The ongoing coronavirus (COVID-19) pandemic has created many challenges for long-term post-acute care (LTPAC) providers. One of the most pressing is ensuring timely and safe (i.e., low-risk for infection) visits between practitioners and patients. Increasingly, telehealth – i.e., the delivery of health-related services and information via electronic information and telecommunications technology – is being used as a primary means to achieve this. In part, this has occurred due to recent regulatory changes that expanded telehealth’s role in caring for Medicare patients across the health care continuum.
As background, there are four types of telehealth:
Real-time interactive systems (i.e., synchronous) which are live and interactive, often utilizing technologies such as videoconferencing to provide telehealth care.
Store-and-forward (i.e., asynchronous) which is the electronic transfer of patient health information to be used by a healthcare provider. Health information transmitted is not used in real-time and is reviewed later by a healthcare provider.
Remote patient monitoring (RPM) health data which is collected in one location and electronically transmitted to a healthcare professional in another location for monitoring and review.
Mobile health (mHealth) which uses smart devices and software apps to support healthcare such as monitoring blood sugar levels, weigh and more.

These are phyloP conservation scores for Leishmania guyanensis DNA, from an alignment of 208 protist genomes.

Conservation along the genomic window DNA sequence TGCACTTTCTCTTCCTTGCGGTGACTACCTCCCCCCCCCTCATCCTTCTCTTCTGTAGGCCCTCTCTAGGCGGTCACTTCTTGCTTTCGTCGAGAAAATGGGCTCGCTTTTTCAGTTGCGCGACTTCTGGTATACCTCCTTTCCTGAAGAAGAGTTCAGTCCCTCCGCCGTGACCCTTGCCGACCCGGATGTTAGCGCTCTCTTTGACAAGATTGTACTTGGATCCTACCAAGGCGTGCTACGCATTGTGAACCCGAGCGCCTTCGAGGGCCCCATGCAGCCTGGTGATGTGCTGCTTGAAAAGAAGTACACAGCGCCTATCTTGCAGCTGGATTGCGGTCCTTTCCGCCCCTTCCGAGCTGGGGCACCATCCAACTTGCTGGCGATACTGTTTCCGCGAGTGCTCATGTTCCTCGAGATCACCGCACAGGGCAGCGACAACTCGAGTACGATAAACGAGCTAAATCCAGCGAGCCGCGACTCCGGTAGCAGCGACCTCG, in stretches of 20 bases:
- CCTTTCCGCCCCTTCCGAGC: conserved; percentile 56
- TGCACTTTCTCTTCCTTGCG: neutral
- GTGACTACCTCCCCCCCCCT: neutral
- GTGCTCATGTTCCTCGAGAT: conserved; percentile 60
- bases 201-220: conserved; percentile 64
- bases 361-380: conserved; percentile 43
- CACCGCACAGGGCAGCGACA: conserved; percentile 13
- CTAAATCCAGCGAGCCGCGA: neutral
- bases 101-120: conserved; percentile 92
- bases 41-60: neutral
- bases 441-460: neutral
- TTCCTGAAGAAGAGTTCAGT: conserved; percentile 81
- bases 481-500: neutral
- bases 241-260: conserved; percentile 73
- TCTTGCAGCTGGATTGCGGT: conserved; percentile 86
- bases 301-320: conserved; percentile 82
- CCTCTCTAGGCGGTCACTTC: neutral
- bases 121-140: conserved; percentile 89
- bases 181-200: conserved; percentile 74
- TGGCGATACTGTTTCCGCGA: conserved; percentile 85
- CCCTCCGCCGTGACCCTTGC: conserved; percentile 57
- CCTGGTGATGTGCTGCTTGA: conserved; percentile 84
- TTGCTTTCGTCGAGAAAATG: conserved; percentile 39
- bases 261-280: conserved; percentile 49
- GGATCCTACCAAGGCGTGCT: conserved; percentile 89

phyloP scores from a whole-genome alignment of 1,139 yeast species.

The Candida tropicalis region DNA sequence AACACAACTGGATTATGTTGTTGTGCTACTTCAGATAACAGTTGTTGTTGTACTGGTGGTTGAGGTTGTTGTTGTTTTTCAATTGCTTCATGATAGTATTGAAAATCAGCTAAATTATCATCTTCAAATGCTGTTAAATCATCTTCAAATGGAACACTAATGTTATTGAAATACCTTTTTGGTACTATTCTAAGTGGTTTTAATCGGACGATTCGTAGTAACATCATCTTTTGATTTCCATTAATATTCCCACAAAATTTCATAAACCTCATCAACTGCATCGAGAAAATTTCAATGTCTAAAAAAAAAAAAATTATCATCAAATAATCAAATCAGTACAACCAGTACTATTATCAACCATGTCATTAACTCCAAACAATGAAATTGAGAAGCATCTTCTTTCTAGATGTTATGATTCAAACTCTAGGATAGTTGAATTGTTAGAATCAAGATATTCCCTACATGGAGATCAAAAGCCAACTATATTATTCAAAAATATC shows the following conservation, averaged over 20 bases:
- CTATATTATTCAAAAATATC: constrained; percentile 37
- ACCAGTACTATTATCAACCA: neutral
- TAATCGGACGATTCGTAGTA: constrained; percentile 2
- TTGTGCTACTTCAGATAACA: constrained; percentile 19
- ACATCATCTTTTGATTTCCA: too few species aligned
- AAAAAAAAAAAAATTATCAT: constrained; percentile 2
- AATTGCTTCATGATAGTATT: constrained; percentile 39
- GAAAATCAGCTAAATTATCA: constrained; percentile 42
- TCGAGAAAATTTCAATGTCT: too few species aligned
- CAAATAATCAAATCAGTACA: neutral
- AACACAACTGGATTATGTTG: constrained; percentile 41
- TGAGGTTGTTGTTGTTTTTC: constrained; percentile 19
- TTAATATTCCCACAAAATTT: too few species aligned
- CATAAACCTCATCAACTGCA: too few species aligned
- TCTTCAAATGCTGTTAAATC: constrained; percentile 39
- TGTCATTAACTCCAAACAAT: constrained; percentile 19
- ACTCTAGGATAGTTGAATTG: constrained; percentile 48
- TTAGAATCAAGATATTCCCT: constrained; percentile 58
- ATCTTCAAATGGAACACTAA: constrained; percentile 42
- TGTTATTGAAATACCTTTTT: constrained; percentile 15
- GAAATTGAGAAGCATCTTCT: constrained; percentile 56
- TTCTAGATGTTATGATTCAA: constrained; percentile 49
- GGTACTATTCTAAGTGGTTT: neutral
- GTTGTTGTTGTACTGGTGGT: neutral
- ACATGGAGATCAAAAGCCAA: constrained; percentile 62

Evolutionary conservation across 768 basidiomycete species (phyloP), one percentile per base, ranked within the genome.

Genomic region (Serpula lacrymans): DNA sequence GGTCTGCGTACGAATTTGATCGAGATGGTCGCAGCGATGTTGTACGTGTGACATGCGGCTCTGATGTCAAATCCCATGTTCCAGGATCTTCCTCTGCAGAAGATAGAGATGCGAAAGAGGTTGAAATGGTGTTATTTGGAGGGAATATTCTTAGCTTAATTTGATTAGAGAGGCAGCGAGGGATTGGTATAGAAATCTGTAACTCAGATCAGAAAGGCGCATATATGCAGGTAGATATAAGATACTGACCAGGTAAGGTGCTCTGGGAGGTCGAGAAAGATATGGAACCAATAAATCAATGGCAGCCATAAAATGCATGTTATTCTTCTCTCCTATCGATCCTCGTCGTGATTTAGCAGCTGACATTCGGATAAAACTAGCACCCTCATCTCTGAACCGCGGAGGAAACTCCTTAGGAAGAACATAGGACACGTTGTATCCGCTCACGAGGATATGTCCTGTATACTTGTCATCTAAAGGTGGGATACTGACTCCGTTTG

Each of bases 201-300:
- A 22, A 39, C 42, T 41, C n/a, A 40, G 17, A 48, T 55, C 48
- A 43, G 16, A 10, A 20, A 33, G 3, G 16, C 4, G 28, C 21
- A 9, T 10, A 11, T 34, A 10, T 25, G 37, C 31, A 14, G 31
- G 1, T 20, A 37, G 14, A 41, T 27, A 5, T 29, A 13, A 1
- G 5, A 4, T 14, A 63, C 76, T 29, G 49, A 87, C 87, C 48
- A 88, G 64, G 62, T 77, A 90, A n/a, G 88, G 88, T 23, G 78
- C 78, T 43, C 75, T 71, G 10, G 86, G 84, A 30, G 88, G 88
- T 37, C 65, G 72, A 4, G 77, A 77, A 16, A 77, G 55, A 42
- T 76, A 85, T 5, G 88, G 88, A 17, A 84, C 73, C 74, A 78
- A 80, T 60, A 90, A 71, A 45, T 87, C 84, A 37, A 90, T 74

The Centers for Medicare and Medicaid Services (CMS) has created the following summary of Medicare Telemedicine Services:
By leveraging available telehealth solutions, LTPAC facilities could likely address health issues sooner and facilitate the treatment of patients where they are, rather than having to admit or readmit the patient to a hospital from an LTPAC.
Benefits of telehealth include:
Improved health outcomes/improved management
Reduction in hospitalizations and rehospitalizations from an LTPAC
Prompt access to healthcare providers
Increased healthcare provider engagement
LTPAC providers should embrace telehealth during the COVID-19 pandemic to help ensure access to high-quality health care for their residents. Many platforms for telehealth are available to LTPAC providers. Some telehealth solutions integrate with existing EHR software. LTPAC providers should select the telehealth solution best suited to their specific needs.
Below are some questions to ask when exploring potential LTPAC telehealth solutions:
Is there any proprietary/specialized equipment required, and if so, what is the cost?
Is there a limit to how many consults per month can be conducted, either resident or facility based?
Are there certain residents who the providers will not visit for any reason?
Who will be conducting the telehealth visits? Will there be a specific team for my organization or facilities?
Who is to sign the orders given via telehealth visits?
Does the solution integrate with the organization’s current her? If so, what information is transmitted through the integration?
Who can request the telehealth visit (RNs/LPNs/residents)?